Beginning in 1967, with the advent of the mainframe computer, stolen property could be traced by law enforcement professionals entering the serial numbers of stolen items into the FBI’s National Crime Information Center (NCIC) clearinghouse. Today, this happens on laptops mounted right inside squad cars (fbi.gov/services/cjis/ncic). Pawn shops check the massive NCIC for stolen property, and police recover huge caches of stolen property when they execute search warrants. Every serial number of recovered property is checked against the NCIC. When items are not listed in the NCIC, pawn shops resell stolen items and police warehouses fill up with untraceable items and eventually destroy it all.

The consumer etching tool

The early 1960s saw the development of mass produced etching/engraving tools. These are high-speed devices that have high-strength steel tips or industrial diamond tips. Etching tools are used by consumers to easily mark items too hard to mark by hand. Law enforcement professionals immediately saw a use for etching tools. They encouraged citizens to mark portable electronics with an identifier so lost and stolen property could be easily returned, and to record the serial numbers on a sheet of paper to be kept in a citizen’s home files.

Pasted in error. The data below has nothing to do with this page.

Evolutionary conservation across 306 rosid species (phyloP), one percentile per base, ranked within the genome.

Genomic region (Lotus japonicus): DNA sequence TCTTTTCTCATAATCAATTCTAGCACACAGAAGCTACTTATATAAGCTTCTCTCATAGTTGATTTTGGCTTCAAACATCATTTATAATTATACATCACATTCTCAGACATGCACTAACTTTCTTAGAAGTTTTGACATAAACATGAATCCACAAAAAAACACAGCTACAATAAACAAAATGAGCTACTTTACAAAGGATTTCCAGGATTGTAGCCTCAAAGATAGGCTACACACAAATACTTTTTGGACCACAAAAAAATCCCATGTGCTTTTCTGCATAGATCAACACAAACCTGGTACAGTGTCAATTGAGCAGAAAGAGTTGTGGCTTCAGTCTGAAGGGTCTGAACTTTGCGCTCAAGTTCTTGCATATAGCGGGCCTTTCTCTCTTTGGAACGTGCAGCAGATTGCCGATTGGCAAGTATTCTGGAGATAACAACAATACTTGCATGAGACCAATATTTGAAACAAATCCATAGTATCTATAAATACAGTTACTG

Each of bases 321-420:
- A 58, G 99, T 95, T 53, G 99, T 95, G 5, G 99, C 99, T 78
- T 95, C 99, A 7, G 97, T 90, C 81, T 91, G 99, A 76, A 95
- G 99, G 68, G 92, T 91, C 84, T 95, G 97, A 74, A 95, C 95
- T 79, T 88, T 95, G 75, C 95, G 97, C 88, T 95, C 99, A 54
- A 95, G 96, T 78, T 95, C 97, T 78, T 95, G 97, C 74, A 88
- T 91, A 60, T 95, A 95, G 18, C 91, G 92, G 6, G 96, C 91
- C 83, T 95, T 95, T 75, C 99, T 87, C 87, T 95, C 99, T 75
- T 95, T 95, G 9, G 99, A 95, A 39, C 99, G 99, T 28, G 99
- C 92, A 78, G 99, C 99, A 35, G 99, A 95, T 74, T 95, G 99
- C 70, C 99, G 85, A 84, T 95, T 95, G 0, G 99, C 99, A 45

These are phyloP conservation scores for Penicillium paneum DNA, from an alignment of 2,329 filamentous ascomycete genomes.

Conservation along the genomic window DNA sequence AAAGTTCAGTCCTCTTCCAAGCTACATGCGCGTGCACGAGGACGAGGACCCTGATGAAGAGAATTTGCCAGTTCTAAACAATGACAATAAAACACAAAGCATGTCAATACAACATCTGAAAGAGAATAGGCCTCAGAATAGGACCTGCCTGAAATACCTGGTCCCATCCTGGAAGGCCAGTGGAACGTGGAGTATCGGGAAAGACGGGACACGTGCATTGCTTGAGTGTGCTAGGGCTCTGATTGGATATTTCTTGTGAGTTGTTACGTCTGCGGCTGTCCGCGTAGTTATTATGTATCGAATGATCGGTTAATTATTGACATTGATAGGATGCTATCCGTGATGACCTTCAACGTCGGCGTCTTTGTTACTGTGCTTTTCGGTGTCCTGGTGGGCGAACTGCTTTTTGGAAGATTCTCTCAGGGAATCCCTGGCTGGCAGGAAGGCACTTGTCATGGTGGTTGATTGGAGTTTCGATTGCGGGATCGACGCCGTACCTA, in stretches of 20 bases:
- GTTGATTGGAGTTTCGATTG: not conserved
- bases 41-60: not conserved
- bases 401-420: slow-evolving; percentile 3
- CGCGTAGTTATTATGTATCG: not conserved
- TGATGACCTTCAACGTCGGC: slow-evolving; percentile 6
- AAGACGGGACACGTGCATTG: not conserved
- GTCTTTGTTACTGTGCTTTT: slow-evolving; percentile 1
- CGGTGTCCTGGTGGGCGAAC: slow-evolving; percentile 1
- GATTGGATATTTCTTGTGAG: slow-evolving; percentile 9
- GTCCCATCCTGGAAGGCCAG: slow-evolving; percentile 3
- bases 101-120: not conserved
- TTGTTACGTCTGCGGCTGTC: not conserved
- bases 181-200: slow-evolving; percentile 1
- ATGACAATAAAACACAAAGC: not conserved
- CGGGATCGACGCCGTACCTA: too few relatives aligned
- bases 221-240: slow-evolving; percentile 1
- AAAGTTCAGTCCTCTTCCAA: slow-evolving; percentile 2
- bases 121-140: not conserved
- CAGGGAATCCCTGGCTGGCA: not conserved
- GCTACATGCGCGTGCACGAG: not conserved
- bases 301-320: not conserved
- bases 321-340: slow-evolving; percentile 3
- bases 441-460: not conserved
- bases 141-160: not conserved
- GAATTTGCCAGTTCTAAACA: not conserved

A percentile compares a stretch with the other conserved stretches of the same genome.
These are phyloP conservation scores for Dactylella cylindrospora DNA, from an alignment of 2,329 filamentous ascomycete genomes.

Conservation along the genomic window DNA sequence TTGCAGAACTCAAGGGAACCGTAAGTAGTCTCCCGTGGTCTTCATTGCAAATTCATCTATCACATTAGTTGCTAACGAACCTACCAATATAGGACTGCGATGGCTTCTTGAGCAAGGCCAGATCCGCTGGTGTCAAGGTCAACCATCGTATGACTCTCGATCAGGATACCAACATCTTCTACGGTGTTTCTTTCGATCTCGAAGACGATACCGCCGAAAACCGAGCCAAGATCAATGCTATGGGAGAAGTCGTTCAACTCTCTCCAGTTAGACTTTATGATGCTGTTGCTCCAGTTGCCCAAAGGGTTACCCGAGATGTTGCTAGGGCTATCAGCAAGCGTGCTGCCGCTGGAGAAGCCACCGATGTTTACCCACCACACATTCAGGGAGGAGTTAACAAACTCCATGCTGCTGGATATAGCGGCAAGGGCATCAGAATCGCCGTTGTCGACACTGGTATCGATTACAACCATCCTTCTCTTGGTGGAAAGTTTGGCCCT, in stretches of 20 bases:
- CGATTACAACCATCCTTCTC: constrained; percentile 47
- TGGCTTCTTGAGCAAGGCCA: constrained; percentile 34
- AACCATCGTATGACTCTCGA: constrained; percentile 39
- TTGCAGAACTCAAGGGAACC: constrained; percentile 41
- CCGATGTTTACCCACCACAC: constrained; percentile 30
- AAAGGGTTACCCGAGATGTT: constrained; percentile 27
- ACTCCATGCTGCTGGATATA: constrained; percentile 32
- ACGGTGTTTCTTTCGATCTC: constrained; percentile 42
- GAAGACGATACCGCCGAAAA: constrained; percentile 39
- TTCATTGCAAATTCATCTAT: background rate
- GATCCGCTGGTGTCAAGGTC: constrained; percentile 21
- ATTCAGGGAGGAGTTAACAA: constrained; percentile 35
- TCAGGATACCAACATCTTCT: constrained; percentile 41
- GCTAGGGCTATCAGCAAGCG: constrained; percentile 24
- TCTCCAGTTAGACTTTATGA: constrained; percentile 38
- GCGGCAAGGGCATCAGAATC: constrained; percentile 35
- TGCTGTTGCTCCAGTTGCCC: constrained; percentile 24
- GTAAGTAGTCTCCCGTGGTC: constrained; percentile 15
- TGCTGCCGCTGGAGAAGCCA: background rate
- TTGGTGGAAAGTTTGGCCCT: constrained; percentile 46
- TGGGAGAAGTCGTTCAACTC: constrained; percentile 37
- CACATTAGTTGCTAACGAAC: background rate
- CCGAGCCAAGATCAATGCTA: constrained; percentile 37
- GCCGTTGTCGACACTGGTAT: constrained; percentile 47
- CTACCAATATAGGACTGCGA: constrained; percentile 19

Finding a universal proxy identifier

There are risks to engraving a mailing address or phone number on valuables. If the stolen items fall into the hands of violent criminals or other predators there is risk of abuse or worse. Back in the 1960s, many states used Social Security numbers as driver’s license numbers. This was considered secure information as the internet had not been developed yet. So the police recommended citizens etch their Social Security numbers into their personal belongings which only the police could access. In later years, the universal identifier became a driver’s license number combined with the two-letter state abbreviation. Today, we look at these solutions as highly insecure.

Enterprise asset management (EAM)

Operation ID was developed for individuals, families and small businesses in 1963, rolled out nationally in 1979 after 378 studies at a cost of $100 million in 2018 money, and endorsed by the Int’l Assn. of Chiefs of Police, the National Sheriffs Assn. and the FBI. It was a complete and utter flop (mypropertyidregistry.com/2018/08/04/operation-id-marketing-flop). At the same time, with the development of the mainframe computer, a billion dollar industry segment was born called enterprise asset management (EAM). Now every large military contractor, corporation, university, government and hospital has it’s own universal identifier tied to its company name. The public knows little of how this strategy works, but they get tiny hints when they see asset tags on the backs of computers and printers with a number and the institution’s name, logo and colors.